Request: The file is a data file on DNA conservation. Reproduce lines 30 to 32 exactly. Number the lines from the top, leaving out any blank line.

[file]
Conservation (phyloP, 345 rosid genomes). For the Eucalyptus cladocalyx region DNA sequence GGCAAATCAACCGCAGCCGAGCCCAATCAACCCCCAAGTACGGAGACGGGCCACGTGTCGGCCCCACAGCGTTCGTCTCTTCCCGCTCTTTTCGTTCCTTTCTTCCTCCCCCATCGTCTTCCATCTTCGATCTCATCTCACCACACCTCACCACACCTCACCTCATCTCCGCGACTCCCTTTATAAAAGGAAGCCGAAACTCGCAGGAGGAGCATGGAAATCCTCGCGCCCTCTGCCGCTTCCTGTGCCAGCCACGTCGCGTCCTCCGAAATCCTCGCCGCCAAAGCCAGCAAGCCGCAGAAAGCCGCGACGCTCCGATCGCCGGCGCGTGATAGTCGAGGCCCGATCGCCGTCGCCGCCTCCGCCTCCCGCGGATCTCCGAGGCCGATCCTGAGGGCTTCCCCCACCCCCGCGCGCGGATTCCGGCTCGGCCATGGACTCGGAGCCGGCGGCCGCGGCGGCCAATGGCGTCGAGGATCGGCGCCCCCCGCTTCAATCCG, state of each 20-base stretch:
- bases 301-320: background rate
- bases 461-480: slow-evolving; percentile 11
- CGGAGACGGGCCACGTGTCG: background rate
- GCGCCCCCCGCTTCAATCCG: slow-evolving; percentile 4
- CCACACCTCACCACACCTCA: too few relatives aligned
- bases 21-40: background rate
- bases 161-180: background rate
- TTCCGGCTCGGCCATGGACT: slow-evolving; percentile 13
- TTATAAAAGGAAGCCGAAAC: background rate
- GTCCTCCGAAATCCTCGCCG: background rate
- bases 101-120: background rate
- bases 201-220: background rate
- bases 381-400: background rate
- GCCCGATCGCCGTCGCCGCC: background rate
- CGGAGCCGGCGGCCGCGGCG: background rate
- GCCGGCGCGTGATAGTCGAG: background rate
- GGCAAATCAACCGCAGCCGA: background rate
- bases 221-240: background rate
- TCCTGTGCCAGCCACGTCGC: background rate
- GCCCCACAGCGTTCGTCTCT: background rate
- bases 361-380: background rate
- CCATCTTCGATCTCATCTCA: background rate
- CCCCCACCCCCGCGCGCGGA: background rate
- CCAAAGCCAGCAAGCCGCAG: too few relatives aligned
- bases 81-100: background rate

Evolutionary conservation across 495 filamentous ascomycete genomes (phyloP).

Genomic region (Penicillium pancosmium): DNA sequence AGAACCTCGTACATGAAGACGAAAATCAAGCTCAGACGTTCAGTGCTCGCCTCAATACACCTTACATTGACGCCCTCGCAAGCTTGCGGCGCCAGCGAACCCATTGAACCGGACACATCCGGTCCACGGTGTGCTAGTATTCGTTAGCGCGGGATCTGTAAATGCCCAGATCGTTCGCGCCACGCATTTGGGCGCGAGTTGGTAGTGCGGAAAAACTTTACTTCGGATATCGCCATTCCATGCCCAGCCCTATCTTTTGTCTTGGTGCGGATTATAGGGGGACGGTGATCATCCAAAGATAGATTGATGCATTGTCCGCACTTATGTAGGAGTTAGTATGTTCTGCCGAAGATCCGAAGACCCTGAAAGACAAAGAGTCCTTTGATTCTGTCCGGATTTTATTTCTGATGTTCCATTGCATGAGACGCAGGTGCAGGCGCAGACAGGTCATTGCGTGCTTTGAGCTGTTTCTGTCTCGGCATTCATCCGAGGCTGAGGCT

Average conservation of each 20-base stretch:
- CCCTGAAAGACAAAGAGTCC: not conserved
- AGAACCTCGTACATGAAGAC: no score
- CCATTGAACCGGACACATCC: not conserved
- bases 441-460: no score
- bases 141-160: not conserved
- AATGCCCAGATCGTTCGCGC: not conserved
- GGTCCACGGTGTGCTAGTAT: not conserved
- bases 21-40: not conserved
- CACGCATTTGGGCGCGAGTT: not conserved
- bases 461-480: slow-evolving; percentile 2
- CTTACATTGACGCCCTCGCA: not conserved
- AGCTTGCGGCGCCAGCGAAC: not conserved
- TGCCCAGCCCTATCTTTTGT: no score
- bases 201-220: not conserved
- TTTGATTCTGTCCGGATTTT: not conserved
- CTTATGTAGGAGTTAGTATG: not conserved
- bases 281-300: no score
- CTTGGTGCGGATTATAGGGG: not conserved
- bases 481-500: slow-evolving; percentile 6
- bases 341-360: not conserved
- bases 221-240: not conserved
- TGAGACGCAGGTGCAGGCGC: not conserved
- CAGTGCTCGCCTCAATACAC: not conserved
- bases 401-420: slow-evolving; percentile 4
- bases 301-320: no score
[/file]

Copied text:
- CCCTGAAAGACAAAGAGTCC: not conserved
- AGAACCTCGTACATGAAGAC: no score
- CCATTGAACCGGACACATCC: not conserved